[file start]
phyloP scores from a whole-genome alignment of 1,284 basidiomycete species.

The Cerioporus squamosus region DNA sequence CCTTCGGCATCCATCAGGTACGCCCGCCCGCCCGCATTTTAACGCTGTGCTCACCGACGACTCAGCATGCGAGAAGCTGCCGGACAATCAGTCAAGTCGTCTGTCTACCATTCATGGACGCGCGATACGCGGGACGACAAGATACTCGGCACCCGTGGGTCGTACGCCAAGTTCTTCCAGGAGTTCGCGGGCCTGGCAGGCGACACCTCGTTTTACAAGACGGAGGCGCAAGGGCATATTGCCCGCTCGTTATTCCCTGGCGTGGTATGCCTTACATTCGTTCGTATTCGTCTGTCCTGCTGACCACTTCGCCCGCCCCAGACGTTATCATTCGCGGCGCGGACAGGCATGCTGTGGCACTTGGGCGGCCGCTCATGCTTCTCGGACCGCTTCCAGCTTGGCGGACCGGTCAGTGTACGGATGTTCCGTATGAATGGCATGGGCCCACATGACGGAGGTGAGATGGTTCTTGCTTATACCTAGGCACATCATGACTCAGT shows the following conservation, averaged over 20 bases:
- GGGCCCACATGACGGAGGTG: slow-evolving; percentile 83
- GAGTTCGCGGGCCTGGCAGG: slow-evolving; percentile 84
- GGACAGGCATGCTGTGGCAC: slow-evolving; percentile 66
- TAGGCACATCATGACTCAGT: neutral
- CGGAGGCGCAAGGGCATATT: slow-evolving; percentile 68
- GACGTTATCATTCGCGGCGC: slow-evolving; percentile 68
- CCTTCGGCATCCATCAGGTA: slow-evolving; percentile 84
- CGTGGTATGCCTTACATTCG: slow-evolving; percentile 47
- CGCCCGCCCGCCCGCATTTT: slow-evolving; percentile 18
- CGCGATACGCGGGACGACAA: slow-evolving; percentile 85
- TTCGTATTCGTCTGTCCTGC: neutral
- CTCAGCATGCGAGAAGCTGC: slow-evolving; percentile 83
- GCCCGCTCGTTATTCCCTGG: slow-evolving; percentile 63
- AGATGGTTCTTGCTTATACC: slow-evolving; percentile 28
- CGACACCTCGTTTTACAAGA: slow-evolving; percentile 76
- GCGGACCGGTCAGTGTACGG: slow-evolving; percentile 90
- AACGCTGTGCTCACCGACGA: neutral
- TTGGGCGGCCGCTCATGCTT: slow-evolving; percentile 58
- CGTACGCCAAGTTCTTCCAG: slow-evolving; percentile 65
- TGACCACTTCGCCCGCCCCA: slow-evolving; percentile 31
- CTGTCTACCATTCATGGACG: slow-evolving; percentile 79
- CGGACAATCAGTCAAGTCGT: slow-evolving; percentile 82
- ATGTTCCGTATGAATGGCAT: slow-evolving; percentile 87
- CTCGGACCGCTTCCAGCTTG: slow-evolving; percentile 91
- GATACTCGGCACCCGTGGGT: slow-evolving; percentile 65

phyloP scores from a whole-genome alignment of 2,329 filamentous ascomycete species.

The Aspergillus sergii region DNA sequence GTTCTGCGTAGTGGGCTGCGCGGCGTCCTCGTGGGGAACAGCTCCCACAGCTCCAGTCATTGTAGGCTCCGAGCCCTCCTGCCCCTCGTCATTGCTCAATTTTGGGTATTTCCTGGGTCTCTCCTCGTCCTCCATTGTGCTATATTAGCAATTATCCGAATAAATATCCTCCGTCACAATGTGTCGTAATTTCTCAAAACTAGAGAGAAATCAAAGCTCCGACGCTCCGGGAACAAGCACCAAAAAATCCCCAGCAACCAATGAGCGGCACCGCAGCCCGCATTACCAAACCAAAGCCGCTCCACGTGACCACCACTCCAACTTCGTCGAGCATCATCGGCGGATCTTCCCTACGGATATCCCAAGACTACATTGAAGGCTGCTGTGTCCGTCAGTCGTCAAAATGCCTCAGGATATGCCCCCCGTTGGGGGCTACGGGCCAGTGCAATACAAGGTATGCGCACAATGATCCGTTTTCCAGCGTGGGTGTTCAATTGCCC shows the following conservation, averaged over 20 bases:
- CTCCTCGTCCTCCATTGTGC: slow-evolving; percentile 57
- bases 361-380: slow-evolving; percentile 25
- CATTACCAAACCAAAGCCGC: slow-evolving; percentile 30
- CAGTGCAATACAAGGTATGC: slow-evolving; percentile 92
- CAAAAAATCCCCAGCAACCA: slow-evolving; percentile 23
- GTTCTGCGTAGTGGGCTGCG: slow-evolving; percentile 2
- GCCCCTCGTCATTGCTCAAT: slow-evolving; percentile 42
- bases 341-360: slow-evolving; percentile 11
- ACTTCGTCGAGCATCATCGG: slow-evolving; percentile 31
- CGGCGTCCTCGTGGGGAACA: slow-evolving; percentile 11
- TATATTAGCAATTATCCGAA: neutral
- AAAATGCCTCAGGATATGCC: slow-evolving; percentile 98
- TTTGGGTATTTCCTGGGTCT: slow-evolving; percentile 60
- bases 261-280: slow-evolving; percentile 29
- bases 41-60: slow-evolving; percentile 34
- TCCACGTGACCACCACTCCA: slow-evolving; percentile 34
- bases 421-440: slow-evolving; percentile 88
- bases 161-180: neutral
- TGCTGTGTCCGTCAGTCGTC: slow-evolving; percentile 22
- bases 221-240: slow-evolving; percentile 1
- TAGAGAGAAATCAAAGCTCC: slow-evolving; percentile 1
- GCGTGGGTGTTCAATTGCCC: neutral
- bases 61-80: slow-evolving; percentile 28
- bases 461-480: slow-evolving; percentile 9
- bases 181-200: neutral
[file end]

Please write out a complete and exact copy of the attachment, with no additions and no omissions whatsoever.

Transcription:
phyloP scores from a whole-genome alignment of 1,284 basidiomycete species.

The Cerioporus squamosus region DNA sequence CCTTCGGCATCCATCAGGTACGCCCGCCCGCCCGCATTTTAACGCTGTGCTCACCGACGACTCAGCATGCGAGAAGCTGCCGGACAATCAGTCAAGTCGTCTGTCTACCATTCATGGACGCGCGATACGCGGGACGACAAGATACTCGGCACCCGTGGGTCGTACGCCAAGTTCTTCCAGGAGTTCGCGGGCCTGGCAGGCGACACCTCGTTTTACAAGACGGAGGCGCAAGGGCATATTGCCCGCTCGTTATTCCCTGGCGTGGTATGCCTTACATTCGTTCGTATTCGTCTGTCCTGCTGACCACTTCGCCCGCCCCAGACGTTATCATTCGCGGCGCGGACAGGCATGCTGTGGCACTTGGGCGGCCGCTCATGCTTCTCGGACCGCTTCCAGCTTGGCGGACCGGTCAGTGTACGGATGTTCCGTATGAATGGCATGGGCCCACATGACGGAGGTGAGATGGTTCTTGCTTATACCTAGGCACATCATGACTCAGT shows the following conservation, averaged over 20 bases:
- GGGCCCACATGACGGAGGTG: slow-evolving; percentile 83
- GAGTTCGCGGGCCTGGCAGG: slow-evolving; percentile 84
- GGACAGGCATGCTGTGGCAC: slow-evolving; percentile 66
- TAGGCACATCATGACTCAGT: neutral
- CGGAGGCGCAAGGGCATATT: slow-evolving; percentile 68
- GACGTTATCATTCGCGGCGC: slow-evolving; percentile 68
- CCTTCGGCATCCATCAGGTA: slow-evolving; percentile 84
- CGTGGTATGCCTTACATTCG: slow-evolving; percentile 47
- CGCCCGCCCGCCCGCATTTT: slow-evolving; percentile 18
- CGCGATACGCGGGACGACAA: slow-evolving; percentile 85
- TTCGTATTCGTCTGTCCTGC: neutral
- CTCAGCATGCGAGAAGCTGC: slow-evolving; percentile 83
- GCCCGCTCGTTATTCCCTGG: slow-evolving; percentile 63
- AGATGGTTCTTGCTTATACC: slow-evolving; percentile 28
- CGACACCTCGTTTTACAAGA: slow-evolving; percentile 76
- GCGGACCGGTCAGTGTACGG: slow-evolving; percentile 90
- AACGCTGTGCTCACCGACGA: neutral
- TTGGGCGGCCGCTCATGCTT: slow-evolving; percentile 58
- CGTACGCCAAGTTCTTCCAG: slow-evolving; percentile 65
- TGACCACTTCGCCCGCCCCA: slow-evolving; percentile 31
- CTGTCTACCATTCATGGACG: slow-evolving; percentile 79
- CGGACAATCAGTCAAGTCGT: slow-evolving; percentile 82
- ATGTTCCGTATGAATGGCAT: slow-evolving; percentile 87
- CTCGGACCGCTTCCAGCTTG: slow-evolving; percentile 91
- GATACTCGGCACCCGTGGGT: slow-evolving; percentile 65

phyloP scores from a whole-genome alignment of 2,329 filamentous ascomycete species.

The Aspergillus sergii region DNA sequence GTTCTGCGTAGTGGGCTGCGCGGCGTCCTCGTGGGGAACAGCTCCCACAGCTCCAGTCATTGTAGGCTCCGAGCCCTCCTGCCCCTCGTCATTGCTCAATTTTGGGTATTTCCTGGGTCTCTCCTCGTCCTCCATTGTGCTATATTAGCAATTATCCGAATAAATATCCTCCGTCACAATGTGTCGTAATTTCTCAAAACTAGAGAGAAATCAAAGCTCCGACGCTCCGGGAACAAGCACCAAAAAATCCCCAGCAACCAATGAGCGGCACCGCAGCCCGCATTACCAAACCAAAGCCGCTCCACGTGACCACCACTCCAACTTCGTCGAGCATCATCGGCGGATCTTCCCTACGGATATCCCAAGACTACATTGAAGGCTGCTGTGTCCGTCAGTCGTCAAAATGCCTCAGGATATGCCCCCCGTTGGGGGCTACGGGCCAGTGCAATACAAGGTATGCGCACAATGATCCGTTTTCCAGCGTGGGTGTTCAATTGCCC shows the following conservation, averaged over 20 bases:
- CTCCTCGTCCTCCATTGTGC: slow-evolving; percentile 57
- bases 361-380: slow-evolving; percentile 25
- CATTACCAAACCAAAGCCGC: slow-evolving; percentile 30
- CAGTGCAATACAAGGTATGC: slow-evolving; percentile 92
- CAAAAAATCCCCAGCAACCA: slow-evolving; percentile 23
- GTTCTGCGTAGTGGGCTGCG: slow-evolving; percentile 2
- GCCCCTCGTCATTGCTCAAT: slow-evolving; percentile 42
- bases 341-360: slow-evolving; percentile 11
- ACTTCGTCGAGCATCATCGG: slow-evolving; percentile 31
- CGGCGTCCTCGTGGGGAACA: slow-evolving; percentile 11
- TATATTAGCAATTATCCGAA: neutral
- AAAATGCCTCAGGATATGCC: slow-evolving; percentile 98
- TTTGGGTATTTCCTGGGTCT: slow-evolving; percentile 60
- bases 261-280: slow-evolving; percentile 29
- bases 41-60: slow-evolving; percentile 34
- TCCACGTGACCACCACTCCA: slow-evolving; percentile 34
- bases 421-440: slow-evolving; percentile 88
- bases 161-180: neutral
- TGCTGTGTCCGTCAGTCGTC: slow-evolving; percentile 22
- bases 221-240: slow-evolving; percentile 1
- TAGAGAGAAATCAAAGCTCC: slow-evolving; percentile 1
- GCGTGGGTGTTCAATTGCCC: neutral
- bases 61-80: slow-evolving; percentile 28
- bases 461-480: slow-evolving; percentile 9
- bases 181-200: neutral